(CNN) — Now is the summer of our dissatisfaction, Shakespeare wasn’t exactly writing in Richard III, but for air travelers in the US and Europe, that’s exactly what this summer is meant to be.
At airports, scenes of passengers queuing outside terminal doors or camping in departure lounges are becoming increasingly familiar as delays at security, check-in and immigration add to the chaos.
And then there is the luggage problem. At London’s Heathrow Airport, photos showing huge stacks of bags being separated from their owners have become emblematic of the experiences of many airmen, who face the frustration of having to reclaim lost possessions or waiting days for to find her again.
No quick fixes
Airports and airlines are struggling to replace skilled workers laid off during the pandemic.
Chandan Khanna/AFP/Getty Images
All in all, air travel is a nightmare right now – even a gamble. And the high season is just beginning.
There don’t seem to be any quick fixes. This week, German airline Lufthansa warned passengers in an email that the situation “is unlikely to improve in the short term,” insisting stability would only be achieved in winter.
“Too many employees and resources are still missing, not only from our infrastructure partners, but also in some of our own areas,” it said. “Almost every company in our industry is currently hiring new employees, and several thousand are planned in Europe alone.”
So what’s up? Much of commercial aviation is almost rocket science, but the problems airlines and airports are currently facing are not. Instead, it’s about a much more normal business problem: staffing.
And the airline industry should have seen it coming.
Crowds and queues at airport terminals will become a feature of air travel in the summer of 2022.
“Given their own research, research my company and others have done, and their reservation systems, airline executives should have seen – and therefore known – that there was going to be strong demand for travel again,” says Henry Harteveldt, director at Market research and consulting company Atmosphere Research.
“Either they didn’t look at their own data or misread or misinterpreted it, but none of this should have surprised the airlines.”
In almost all cases, the problem is that too many experienced people have been laid off – either laid off or voluntarily laid off – during the pandemic, and airlines, airports and other key parts of the aviation system have not hired and qualified enough people to replace them .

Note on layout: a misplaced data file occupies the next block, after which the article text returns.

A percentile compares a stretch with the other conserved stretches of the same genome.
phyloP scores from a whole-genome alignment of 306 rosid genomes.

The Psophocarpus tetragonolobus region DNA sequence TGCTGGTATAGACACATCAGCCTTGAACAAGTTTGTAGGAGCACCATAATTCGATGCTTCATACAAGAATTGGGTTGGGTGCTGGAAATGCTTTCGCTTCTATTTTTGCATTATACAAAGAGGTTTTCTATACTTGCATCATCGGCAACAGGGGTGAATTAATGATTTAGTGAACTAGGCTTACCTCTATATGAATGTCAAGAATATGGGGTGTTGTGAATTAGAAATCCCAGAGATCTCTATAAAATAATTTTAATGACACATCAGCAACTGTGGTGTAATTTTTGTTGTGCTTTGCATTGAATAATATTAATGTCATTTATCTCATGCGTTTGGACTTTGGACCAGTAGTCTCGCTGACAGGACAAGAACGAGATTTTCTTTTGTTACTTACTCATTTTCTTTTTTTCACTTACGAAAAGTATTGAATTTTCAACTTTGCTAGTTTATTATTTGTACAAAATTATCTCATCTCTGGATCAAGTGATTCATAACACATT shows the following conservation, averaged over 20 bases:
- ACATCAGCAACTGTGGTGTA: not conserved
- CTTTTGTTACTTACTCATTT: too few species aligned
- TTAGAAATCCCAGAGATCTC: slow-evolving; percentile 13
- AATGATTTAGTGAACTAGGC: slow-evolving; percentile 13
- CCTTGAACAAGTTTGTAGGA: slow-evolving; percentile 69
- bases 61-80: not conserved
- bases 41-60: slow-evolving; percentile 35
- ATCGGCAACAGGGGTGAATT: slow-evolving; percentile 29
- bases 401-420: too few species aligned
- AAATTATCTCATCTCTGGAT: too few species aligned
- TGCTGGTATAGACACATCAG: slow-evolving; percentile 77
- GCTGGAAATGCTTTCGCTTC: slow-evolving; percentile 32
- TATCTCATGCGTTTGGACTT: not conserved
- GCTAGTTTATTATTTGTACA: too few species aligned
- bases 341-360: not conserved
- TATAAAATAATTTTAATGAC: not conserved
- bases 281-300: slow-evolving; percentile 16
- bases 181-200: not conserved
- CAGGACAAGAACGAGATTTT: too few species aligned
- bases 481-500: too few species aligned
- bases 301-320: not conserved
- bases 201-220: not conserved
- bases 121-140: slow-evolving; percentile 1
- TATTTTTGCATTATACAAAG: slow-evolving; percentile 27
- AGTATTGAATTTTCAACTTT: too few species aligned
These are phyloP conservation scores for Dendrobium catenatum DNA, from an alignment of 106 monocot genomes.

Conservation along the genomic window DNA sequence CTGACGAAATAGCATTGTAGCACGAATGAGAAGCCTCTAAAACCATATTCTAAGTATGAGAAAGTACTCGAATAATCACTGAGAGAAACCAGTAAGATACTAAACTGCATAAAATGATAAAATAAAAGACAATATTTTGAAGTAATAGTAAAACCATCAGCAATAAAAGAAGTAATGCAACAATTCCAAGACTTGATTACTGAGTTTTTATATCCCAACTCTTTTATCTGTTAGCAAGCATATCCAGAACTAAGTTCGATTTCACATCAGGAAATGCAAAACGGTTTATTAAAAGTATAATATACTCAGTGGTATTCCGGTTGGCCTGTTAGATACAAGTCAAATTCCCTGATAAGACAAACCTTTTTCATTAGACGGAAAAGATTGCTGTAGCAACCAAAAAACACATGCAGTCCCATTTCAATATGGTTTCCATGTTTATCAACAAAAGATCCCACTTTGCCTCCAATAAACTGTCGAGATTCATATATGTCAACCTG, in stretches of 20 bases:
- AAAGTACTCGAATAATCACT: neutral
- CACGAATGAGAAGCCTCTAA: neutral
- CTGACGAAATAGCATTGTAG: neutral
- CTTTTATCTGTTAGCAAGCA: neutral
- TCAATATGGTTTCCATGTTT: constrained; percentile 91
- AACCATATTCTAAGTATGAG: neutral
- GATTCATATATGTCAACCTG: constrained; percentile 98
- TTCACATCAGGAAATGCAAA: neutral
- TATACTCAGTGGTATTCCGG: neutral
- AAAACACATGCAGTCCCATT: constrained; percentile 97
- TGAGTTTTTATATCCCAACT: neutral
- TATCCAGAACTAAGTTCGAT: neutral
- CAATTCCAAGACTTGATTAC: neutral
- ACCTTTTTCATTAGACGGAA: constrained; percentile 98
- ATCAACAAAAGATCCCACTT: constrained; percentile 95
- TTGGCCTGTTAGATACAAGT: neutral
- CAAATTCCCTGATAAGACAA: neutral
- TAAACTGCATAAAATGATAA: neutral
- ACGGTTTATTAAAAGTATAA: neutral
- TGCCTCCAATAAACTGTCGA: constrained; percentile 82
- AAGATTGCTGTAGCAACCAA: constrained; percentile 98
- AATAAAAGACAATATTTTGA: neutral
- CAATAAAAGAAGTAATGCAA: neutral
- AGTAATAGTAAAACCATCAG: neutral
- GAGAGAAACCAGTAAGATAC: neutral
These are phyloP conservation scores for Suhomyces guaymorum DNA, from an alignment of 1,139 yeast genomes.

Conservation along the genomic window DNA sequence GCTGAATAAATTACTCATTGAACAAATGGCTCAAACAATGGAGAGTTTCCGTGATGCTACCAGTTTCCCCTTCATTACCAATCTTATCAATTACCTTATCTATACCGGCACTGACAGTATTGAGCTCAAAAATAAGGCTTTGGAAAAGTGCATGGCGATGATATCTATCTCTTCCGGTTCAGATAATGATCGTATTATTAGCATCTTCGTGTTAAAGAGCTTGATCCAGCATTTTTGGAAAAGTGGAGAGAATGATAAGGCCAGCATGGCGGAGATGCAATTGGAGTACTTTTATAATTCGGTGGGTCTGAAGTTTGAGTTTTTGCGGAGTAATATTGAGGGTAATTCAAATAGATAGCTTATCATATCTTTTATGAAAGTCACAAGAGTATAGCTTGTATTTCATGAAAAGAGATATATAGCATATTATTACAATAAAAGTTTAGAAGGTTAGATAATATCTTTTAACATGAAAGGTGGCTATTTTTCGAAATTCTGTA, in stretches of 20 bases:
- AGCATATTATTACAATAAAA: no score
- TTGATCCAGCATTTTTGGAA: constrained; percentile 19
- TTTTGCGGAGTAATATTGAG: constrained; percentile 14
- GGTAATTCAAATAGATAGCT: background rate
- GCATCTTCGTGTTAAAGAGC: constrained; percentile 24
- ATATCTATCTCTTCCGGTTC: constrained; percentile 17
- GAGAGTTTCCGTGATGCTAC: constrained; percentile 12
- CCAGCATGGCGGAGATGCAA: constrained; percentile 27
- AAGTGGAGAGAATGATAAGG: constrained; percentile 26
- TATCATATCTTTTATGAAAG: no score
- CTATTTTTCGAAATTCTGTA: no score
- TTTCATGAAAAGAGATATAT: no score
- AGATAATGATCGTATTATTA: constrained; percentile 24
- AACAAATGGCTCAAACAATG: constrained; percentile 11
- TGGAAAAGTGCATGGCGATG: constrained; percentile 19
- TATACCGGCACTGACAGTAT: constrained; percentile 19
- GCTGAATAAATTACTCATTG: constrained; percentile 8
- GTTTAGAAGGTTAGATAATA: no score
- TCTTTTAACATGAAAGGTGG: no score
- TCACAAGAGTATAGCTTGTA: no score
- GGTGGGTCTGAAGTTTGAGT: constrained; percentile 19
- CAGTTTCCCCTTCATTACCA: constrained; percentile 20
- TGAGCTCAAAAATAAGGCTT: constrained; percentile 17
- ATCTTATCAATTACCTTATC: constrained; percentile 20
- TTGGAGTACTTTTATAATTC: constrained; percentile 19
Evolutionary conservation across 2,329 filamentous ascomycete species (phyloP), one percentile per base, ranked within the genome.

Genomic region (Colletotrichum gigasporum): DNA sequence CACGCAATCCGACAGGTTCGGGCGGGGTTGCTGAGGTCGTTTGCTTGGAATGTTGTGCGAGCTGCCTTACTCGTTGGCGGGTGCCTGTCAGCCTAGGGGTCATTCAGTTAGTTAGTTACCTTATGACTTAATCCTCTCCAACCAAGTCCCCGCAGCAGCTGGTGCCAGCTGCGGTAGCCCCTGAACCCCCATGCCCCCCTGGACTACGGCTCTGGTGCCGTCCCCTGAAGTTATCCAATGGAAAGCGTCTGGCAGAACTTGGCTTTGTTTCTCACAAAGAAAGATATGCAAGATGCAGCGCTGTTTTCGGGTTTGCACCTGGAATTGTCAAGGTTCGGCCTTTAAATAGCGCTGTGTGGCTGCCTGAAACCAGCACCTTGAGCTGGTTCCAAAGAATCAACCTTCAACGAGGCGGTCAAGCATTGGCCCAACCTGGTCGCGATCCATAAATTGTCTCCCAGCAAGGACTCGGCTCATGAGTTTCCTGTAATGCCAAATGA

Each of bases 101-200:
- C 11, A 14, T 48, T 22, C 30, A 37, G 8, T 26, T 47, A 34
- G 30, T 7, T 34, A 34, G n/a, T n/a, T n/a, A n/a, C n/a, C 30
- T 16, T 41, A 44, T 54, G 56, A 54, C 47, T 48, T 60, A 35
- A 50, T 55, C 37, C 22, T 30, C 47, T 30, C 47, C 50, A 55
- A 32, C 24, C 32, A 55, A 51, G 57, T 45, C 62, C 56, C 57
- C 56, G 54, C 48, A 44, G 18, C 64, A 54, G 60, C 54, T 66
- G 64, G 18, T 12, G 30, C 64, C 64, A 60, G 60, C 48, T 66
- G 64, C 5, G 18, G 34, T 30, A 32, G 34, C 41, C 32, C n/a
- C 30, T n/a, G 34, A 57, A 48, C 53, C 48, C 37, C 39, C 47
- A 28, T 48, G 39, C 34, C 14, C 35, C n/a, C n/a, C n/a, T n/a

This qualifying point is important. As airlines and airports know all too well, there is a whole process involved in getting someone the kind of security pass that will allow them to work on an airplane or at an airport gate.
In Great Britain, there is also the fact that after Brexit they will not be able to fall back on the pool of EU workers.
The actual work also often requires a fairly complicated familiarization, not least because many computer systems for air travel in the 1980s seem more at home visually than in the modern iPhone or Android world.
Addison Schonland, a partner at aeronautics analysis and reporting firm AirInsight, summarizes the sectors likely to be affected as “any part of the air travel system with employees”.
“Fixing is easy, but bringing people back with security clearance is difficult,” says Schonland. “Also, US airlines in particular have a reputation for being unreliable employers – the boom and bust cycles mean shaky careers – and the work requires skilled people and tempting work. Those people probably have more attractive opportunities now.”
Some of the problems lie in too much outsourcing.
Recipe for disruption
Piles of bags seized from their owners at London Heathrow Airport have become emblematic of the current air travel woes.
Takuya Matsumoto/The Yomiuri Shimbun/Reuters Connect
At many airports, particularly in Europe, key tasks such as check-in, security, baggage, boarding gates and airport operations are handled by staff working for third-party companies that airlines and airports hire. You’ll often see them in a bland uniform that’s not the same as your airline’s own employees.
These people do work that is, in some cases, pretty tough – like lifting sacks outside in snow and sunshine, working before dawn and late into the evening, and dealing with increasingly frustrated passengers.